submitted by Jo Ann Carlson, Aug. 24, 2007


In company with five other persons, he had gone to the extreme Southern border of Kansas (140 miles from a settlement) to hunt buffalo. The party had two Indians to assist them. On the morning of the 8th inst., the Indians had driven several buffalo towards the camp one of which was shot and killed by Mr. Gilbert. He seemed to be feeling unusually well that morning. Shortly after the buffalo was skinned, he complained of internal pain and died in about two hours and a half after the attack. It was supposed to be heart disease. A post mortem examination will be held to determine this question.


Old Settlers’ Meeting.

At a meeting of 11 Settlers of Muscatine county Dec. 16, 1873, Col. G. W. Kincaid, presiding, spoke of the sad event that called us together-the sudden death of Samuel Gilbert, one of our pioneer citizens.

On motion a committee of three was appointed on resolutions, consist of John Mahin, J. Bridgman and F. H. Stone.

On motion, the Old Settlers agreed that their place in the funeral procession should be immediately in the rear of members of Masonic order.

Adjourned to meet at the late residence of Samuel Gilbert, at 10 o’clock to-morrow. ---P. Jackson, Sec’y


Adjourned Meeting of Old Settlers.

At an adjourned meeting of the Old Settlers of Muscatine, at the late residence of Samuel Gilbert, at 10 o’clock a.m., Dec. 17th, 1873, the following resolutions were adopted:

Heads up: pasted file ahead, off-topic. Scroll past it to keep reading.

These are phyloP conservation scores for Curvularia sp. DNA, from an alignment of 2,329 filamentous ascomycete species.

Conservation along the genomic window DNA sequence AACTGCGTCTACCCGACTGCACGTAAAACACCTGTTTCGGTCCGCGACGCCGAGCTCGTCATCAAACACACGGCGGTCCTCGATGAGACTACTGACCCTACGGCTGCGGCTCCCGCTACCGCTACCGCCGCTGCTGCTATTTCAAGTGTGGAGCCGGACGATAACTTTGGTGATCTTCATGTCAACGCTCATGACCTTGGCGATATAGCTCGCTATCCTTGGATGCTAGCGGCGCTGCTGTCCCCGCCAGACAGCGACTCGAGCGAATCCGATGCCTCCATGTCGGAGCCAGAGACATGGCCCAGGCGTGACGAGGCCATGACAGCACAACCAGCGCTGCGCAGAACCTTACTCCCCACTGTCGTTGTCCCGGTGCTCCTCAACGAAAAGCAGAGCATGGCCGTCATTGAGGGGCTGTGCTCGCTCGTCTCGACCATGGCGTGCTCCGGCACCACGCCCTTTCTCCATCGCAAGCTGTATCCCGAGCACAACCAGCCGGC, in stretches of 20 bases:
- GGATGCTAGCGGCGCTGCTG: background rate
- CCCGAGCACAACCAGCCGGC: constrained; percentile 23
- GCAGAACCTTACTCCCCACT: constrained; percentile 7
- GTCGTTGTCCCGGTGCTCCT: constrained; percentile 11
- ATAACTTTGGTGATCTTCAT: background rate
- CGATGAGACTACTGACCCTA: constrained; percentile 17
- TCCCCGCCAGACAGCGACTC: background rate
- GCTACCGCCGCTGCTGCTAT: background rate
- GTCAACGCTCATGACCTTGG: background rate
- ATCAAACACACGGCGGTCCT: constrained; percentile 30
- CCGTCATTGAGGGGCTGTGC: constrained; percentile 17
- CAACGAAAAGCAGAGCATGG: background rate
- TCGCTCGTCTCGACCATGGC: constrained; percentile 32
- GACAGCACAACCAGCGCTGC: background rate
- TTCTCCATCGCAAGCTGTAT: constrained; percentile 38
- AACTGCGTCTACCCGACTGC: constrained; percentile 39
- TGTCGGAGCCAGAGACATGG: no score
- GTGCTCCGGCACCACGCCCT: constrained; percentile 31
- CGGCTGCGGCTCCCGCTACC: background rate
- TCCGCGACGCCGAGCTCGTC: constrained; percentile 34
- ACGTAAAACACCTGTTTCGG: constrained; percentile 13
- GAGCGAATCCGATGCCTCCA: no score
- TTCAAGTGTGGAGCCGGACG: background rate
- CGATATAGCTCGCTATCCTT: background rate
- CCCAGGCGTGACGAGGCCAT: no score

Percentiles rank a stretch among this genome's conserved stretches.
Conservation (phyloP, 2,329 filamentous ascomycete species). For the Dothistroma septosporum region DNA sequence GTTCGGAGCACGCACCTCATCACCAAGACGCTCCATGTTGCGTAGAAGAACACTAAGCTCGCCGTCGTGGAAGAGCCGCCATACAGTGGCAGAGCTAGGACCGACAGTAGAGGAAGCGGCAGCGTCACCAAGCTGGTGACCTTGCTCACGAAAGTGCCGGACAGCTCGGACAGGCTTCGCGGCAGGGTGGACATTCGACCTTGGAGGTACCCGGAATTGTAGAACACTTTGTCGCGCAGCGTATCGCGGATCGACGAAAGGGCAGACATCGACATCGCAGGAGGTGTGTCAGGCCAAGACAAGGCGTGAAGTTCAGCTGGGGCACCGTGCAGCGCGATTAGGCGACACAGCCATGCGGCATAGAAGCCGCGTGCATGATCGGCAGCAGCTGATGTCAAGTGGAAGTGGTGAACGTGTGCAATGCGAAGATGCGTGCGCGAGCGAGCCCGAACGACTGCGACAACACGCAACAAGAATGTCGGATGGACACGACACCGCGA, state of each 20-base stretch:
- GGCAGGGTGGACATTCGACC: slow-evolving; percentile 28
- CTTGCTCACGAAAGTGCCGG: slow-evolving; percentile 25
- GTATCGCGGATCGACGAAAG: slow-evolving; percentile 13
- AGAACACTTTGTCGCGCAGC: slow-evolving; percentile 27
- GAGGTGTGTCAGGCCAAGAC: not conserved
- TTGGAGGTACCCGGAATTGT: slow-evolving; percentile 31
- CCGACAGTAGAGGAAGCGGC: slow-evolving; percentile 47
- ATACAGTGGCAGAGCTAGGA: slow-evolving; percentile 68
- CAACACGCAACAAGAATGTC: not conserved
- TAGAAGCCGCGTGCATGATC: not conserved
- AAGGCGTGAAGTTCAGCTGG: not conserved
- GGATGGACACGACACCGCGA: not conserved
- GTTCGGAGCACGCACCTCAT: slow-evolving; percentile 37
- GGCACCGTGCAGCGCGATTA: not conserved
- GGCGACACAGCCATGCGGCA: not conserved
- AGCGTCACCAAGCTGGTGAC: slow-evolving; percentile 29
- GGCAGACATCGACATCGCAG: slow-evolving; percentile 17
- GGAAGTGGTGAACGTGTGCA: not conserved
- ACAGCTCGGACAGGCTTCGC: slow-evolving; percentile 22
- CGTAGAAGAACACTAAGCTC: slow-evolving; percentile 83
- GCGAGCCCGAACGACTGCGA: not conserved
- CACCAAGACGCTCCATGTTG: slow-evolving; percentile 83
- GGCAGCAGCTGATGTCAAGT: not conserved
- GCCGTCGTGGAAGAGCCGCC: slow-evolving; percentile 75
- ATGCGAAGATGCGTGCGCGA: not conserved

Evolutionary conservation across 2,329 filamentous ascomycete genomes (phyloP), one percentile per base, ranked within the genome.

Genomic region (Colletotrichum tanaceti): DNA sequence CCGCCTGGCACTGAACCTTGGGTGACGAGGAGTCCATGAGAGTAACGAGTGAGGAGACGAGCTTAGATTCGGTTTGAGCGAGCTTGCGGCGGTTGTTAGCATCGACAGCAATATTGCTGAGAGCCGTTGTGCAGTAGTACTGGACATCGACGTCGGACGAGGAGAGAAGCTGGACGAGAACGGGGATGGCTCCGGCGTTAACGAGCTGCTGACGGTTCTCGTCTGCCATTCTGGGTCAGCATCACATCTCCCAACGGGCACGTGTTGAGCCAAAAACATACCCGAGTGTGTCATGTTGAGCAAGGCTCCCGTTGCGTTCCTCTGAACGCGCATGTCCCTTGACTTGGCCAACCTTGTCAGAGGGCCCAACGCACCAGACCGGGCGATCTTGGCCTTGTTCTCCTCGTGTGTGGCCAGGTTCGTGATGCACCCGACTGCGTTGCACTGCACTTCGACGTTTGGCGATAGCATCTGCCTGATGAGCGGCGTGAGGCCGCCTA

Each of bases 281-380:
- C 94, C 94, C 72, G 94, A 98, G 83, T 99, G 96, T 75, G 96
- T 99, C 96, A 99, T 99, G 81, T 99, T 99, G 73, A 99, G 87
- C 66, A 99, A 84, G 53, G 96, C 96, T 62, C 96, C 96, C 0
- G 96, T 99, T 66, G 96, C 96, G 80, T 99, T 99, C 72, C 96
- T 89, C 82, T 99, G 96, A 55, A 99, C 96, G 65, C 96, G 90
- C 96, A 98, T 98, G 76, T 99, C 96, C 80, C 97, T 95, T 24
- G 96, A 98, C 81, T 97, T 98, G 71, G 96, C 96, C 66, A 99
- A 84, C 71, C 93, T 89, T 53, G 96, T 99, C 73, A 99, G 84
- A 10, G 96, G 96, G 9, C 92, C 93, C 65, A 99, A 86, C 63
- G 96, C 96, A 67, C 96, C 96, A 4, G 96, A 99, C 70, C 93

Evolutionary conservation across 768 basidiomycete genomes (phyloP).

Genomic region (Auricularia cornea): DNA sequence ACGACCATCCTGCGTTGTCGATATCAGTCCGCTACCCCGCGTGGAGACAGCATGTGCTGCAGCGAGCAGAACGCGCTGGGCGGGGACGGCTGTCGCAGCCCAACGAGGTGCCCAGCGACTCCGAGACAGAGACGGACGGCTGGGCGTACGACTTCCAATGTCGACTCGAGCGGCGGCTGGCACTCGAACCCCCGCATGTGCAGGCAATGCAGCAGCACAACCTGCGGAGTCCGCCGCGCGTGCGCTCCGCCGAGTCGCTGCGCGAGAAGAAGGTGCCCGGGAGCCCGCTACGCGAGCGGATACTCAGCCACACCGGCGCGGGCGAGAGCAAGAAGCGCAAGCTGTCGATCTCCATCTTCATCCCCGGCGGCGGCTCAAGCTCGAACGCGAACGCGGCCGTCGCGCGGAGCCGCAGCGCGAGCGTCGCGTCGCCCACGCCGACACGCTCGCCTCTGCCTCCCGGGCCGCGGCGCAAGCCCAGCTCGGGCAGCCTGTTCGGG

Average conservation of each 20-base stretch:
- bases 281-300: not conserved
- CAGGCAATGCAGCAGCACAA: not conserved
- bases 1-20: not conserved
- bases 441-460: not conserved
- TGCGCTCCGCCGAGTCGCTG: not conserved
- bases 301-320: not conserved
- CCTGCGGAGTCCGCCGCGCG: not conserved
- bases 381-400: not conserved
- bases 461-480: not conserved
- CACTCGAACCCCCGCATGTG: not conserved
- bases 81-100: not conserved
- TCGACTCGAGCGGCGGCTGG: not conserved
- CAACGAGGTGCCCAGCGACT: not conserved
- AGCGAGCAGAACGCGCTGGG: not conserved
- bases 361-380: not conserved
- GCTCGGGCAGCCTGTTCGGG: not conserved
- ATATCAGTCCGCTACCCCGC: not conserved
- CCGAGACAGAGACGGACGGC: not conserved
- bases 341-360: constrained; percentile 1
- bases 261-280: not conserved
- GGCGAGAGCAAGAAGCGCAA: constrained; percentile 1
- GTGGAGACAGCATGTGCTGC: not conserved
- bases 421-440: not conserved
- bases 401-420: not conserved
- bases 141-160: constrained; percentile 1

Resolved. That in the death of Samuel Gilbert the old settlers of Muscatine have lost not only one of their oldest but one of their truest and best members-one who illustrated in himself the genuine characteristics of the pioneer conspicuous among which were warm hearted generosity and fidelity to those who shared with him the privations and hardships incident to the early settlement of the country. And not only do we realize that we as a society have sustained an irreparable loss in his death, but that the community has lost a kind and faithful neighbor, the country a worthy and honorable citizen, and the family a fond and affectionate husband and father.

    Resolved. That while we mourn on account of the untimely decease of our friend, we extend our most heartfelt sympathies to his bereaved family, more deeply afflicted because the hand of death was laid suddenly upon him when he was far away from home and near and dear friends, and that as a slight testimonial of our appreciation of his memory we will attend his funeral in a body.

    Resolved. That a copy of these resolutions be transmitted to the family of the deceased by our Secretary.

On motion, the papers of the county were requested to publish the above resolutions.

J. Bridgman was appointed to form the Old Settlers in line to follow the Masonic fraternity in the funeral procession. --- P. Jackson, Sec.

[The funeral was largely attended, there being several hundred persons in the procession. The remains were interred in the family burying ground, a beautiful wooded knoll about half a mile from the dwelling, in the direction of the river. The impressive ceremony of the Masonic order was observed at the burial.]

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